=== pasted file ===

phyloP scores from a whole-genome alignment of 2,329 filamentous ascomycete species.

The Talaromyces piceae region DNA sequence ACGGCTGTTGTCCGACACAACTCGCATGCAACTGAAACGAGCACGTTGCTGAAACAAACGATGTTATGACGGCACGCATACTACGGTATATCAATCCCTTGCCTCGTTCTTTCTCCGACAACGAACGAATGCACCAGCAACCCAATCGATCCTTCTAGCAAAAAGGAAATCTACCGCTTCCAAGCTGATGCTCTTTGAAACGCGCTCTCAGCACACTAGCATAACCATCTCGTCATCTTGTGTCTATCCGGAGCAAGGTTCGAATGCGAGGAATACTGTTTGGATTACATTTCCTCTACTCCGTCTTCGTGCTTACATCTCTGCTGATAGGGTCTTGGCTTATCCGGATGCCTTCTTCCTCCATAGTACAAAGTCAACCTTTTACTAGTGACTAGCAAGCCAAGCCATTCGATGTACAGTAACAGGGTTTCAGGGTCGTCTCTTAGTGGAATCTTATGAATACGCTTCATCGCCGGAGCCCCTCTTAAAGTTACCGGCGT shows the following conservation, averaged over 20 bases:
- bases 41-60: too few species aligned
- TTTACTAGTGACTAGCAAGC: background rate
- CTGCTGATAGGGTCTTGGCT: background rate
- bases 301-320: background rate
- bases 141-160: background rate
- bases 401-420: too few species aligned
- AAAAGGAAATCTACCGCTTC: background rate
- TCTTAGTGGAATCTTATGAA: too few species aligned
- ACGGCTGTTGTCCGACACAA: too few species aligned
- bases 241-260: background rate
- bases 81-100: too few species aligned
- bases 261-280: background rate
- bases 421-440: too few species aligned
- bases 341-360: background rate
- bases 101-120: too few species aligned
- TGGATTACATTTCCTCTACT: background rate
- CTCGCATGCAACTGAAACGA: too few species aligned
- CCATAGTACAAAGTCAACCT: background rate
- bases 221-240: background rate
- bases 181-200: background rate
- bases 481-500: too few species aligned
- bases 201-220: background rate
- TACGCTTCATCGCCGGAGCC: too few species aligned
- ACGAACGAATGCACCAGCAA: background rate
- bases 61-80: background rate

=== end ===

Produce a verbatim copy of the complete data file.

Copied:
phyloP scores from a whole-genome alignment of 2,329 filamentous ascomycete species.

The Talaromyces piceae region DNA sequence ACGGCTGTTGTCCGACACAACTCGCATGCAACTGAAACGAGCACGTTGCTGAAACAAACGATGTTATGACGGCACGCATACTACGGTATATCAATCCCTTGCCTCGTTCTTTCTCCGACAACGAACGAATGCACCAGCAACCCAATCGATCCTTCTAGCAAAAAGGAAATCTACCGCTTCCAAGCTGATGCTCTTTGAAACGCGCTCTCAGCACACTAGCATAACCATCTCGTCATCTTGTGTCTATCCGGAGCAAGGTTCGAATGCGAGGAATACTGTTTGGATTACATTTCCTCTACTCCGTCTTCGTGCTTACATCTCTGCTGATAGGGTCTTGGCTTATCCGGATGCCTTCTTCCTCCATAGTACAAAGTCAACCTTTTACTAGTGACTAGCAAGCCAAGCCATTCGATGTACAGTAACAGGGTTTCAGGGTCGTCTCTTAGTGGAATCTTATGAATACGCTTCATCGCCGGAGCCCCTCTTAAAGTTACCGGCGT shows the following conservation, averaged over 20 bases:
- bases 41-60: too few species aligned
- TTTACTAGTGACTAGCAAGC: background rate
- CTGCTGATAGGGTCTTGGCT: background rate
- bases 301-320: background rate
- bases 141-160: background rate
- bases 401-420: too few species aligned
- AAAAGGAAATCTACCGCTTC: background rate
- TCTTAGTGGAATCTTATGAA: too few species aligned
- ACGGCTGTTGTCCGACACAA: too few species aligned
- bases 241-260: background rate
- bases 81-100: too few species aligned
- bases 261-280: background rate
- bases 421-440: too few species aligned
- bases 341-360: background rate
- bases 101-120: too few species aligned
- TGGATTACATTTCCTCTACT: background rate
- CTCGCATGCAACTGAAACGA: too few species aligned
- CCATAGTACAAAGTCAACCT: background rate
- bases 221-240: background rate
- bases 181-200: background rate
- bases 481-500: too few species aligned
- bases 201-220: background rate
- TACGCTTCATCGCCGGAGCC: too few species aligned
- ACGAACGAATGCACCAGCAA: background rate
- bases 61-80: background rate